Laura Ok, thanks! How far in are you? (I hope all is well with the puppy, btw)

message 4: by Chrissie (last edited Dec 11, 2013 12:06PM) (new) - rated it 4 stars

Chrissie I have listened to a bit more than half. It alternates between wonderful experiences of kindness and horrendous cruelty. I would say this is a book to listen to; the narration improves the gripping lines.

It is going OK with Lilly, Ellen's puppy, but this is not my kind of dog. I am scared all the time of stepping on her. Oscar is kind of sick of her yapping and frenetic running around. Both of us prefer quieter, calmer dogs......... BUT she is cute and happy and full of energy when she is not sleeping.

message 5: by Laura (new) - added it

Laura Haha! I like small dogs, but I'm really more of a cat person. But I don't like yippy dogs. Therefore I have no dogs! I'm glad it's going ok. I've been wondering how everyone is adjusting. Just about the time you get used to her, she'll probably be gone lol.

Good to know it's a good listening book also. I'm going to add it to maybe shelf and keep an eye out for your review. I have to be careful with Holocaust books. Is there humor?

Chrissie No, there is not much humor. But there is such kindness; people that do things that put them at such risks and then this very same person is weak and you hate him. Well only sort of, because you just realize he is a normal person with both weaknesses and strengths. All I can say is that there is such wisdom in the lines. THIS is a book worth reading, but it is not light reading.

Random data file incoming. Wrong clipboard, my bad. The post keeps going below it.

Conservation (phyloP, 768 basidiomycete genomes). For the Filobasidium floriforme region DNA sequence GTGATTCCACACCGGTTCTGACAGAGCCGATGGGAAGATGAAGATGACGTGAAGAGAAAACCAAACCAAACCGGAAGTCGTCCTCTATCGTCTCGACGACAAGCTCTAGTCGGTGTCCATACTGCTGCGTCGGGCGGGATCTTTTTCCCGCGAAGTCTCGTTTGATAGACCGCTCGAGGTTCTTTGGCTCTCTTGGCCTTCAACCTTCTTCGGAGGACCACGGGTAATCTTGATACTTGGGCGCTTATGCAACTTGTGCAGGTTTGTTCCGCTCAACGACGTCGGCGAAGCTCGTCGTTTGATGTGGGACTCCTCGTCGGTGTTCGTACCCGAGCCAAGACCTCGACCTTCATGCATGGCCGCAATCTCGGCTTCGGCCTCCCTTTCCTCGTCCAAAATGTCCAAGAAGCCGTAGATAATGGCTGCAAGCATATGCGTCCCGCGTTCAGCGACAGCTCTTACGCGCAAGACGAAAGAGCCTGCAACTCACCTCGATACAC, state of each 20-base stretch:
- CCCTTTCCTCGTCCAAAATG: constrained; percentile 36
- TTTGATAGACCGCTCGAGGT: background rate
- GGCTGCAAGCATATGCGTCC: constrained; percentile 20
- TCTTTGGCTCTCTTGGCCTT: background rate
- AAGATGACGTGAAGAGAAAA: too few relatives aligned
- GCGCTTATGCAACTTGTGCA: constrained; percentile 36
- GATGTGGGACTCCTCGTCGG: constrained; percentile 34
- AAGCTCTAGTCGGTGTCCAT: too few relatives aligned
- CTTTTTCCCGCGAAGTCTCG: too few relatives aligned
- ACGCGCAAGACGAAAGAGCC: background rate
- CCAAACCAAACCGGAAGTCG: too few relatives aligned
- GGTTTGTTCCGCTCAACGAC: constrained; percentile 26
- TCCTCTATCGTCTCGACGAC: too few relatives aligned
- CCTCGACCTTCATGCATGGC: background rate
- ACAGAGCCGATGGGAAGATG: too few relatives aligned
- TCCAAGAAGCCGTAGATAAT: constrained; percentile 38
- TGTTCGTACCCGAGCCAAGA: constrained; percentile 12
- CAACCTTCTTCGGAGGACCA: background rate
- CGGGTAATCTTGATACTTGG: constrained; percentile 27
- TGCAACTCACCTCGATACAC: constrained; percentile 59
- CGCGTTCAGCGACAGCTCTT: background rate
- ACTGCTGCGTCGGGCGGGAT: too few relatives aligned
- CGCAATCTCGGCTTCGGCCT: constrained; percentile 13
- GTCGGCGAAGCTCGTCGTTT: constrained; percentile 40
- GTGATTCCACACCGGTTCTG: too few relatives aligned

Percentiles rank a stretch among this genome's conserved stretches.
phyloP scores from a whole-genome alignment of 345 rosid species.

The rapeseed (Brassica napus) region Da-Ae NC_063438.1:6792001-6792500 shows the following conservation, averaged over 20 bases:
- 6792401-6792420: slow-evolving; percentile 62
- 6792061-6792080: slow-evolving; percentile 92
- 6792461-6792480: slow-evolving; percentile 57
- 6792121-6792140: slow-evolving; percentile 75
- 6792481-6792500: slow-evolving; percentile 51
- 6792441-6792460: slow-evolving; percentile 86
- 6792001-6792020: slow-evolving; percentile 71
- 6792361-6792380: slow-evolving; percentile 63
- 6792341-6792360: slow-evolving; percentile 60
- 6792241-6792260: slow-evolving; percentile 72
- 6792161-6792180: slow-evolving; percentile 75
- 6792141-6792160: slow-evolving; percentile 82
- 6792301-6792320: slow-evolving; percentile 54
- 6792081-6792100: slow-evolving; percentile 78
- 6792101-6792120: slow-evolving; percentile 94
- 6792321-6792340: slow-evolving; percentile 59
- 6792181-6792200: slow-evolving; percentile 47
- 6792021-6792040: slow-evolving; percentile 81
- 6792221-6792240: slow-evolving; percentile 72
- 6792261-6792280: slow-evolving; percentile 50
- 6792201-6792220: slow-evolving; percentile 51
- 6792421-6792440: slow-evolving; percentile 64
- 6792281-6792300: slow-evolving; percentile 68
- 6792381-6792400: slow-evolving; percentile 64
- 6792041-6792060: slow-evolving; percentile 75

message 7: by Laura (new) - added it

Laura Gotcha. Thanks.

Chrissie Lilly is gone. Now I can get some sleep at night and do things in the day time. Italian greyhounds are cute, perky, happy little dogs, but I prefer an animal that is sturdier and less frenetic. It will take Per and I a couple of days to recuperate.

Both of my kids have chosen breeds that differ from what I look for in a dog.

Oscar deserves a medal. He was so patient, so kind and never lost his temper but just warned her to quit it, which she unfortunately didn't pay any attention to. So when he growled more loudly, to say enough was enough, she would squeal as if she had been murdered and run into her den. Before buying a particular breed one should live with one of the breed to really experience their behavior. Each breed has particular behavioral traits. This is the only advantage of breeds, you know approximately the temperament of the dog you will be living with.